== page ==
Science and Myth

Photo by k-girl via Flickr
Photo by k-girl via Flickr

Icarus stood on top of his apartment building, putting the final touches on his newest wing mock-ups. The last five designs had been overwhelming failures – the fifth had landed him in traction for six months. He didn’t mind though – six months away from the accounting firm meant six months of unhindered scientific progress. He had designed most of this latest model from the hospital bed. Of course it was difficult with two broken arms, but that’s where his assistant Pinocchio came in handy.

He was a bit of a mystery this Pinocchio. He was a stoic, wooden sort of fellow – stiff and humorless. But he didn’t ask for wages and had a brilliant mind for figures, which, to Icarus, was enough to forgive a man of any faults.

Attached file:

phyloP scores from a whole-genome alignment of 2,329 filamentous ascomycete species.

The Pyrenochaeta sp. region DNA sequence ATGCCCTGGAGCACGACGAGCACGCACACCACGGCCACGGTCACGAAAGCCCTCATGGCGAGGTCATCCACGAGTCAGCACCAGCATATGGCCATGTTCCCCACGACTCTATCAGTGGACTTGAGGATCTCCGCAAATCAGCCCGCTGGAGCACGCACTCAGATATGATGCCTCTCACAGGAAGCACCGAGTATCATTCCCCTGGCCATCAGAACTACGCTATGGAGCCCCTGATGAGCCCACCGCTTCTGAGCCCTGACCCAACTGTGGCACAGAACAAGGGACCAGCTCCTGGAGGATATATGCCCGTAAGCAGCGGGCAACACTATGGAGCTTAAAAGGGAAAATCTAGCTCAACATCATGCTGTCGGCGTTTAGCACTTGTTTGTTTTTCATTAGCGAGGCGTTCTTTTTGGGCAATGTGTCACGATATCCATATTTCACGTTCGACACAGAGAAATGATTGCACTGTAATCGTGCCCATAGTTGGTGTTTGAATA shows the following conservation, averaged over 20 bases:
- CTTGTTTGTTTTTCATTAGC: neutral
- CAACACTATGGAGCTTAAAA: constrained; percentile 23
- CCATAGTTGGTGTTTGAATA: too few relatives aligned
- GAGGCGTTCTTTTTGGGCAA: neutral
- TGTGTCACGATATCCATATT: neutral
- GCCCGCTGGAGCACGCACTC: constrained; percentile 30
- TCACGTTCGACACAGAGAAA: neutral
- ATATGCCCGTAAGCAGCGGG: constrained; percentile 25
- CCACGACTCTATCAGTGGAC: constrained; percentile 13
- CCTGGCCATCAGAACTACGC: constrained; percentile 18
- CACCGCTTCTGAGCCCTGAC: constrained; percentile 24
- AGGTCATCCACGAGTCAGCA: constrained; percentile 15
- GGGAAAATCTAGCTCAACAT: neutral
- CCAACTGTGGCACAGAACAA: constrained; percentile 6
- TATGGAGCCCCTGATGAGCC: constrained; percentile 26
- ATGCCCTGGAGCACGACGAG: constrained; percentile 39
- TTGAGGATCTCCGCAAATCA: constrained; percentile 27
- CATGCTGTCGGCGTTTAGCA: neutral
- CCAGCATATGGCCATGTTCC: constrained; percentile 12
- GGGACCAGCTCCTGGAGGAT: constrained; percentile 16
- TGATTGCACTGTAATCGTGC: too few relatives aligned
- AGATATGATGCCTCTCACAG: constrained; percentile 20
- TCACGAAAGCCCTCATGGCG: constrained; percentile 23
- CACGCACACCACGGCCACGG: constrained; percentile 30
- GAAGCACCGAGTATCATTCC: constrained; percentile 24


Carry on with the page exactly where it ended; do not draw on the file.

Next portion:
Icarus connected the last joint of hollow piping together with a large lump of wax. He held the wing out in front of him to examine it, adjusting his glasses with his free hand.

“I’m still not sure about using the wax, Ic.”

“I don’t have a lot of other choices, Pin.” He glared over his shoulder at Pinocchio who had propped himself up against the wall. “Glue is too heavy. Bolts are completely out of the question.”

Pinocchio shrugged his shoulders with a creak. “If you say so, Ic. I’m just not sure that July in New York is that best time to test wings held together with wax.”

Creative Commons License
This work is licensed under a Creative Commons Attribution-NonCommercial-NoDerivs 3.0 Unported License

Published by rsjeffrey

Robin Jeffrey was born in Cheyenne, Wyoming to a psychologist and a librarian, giving her a love of literature and a consuming interest in the inner workings of people’s minds.

Leave a Reply

%d bloggers like this: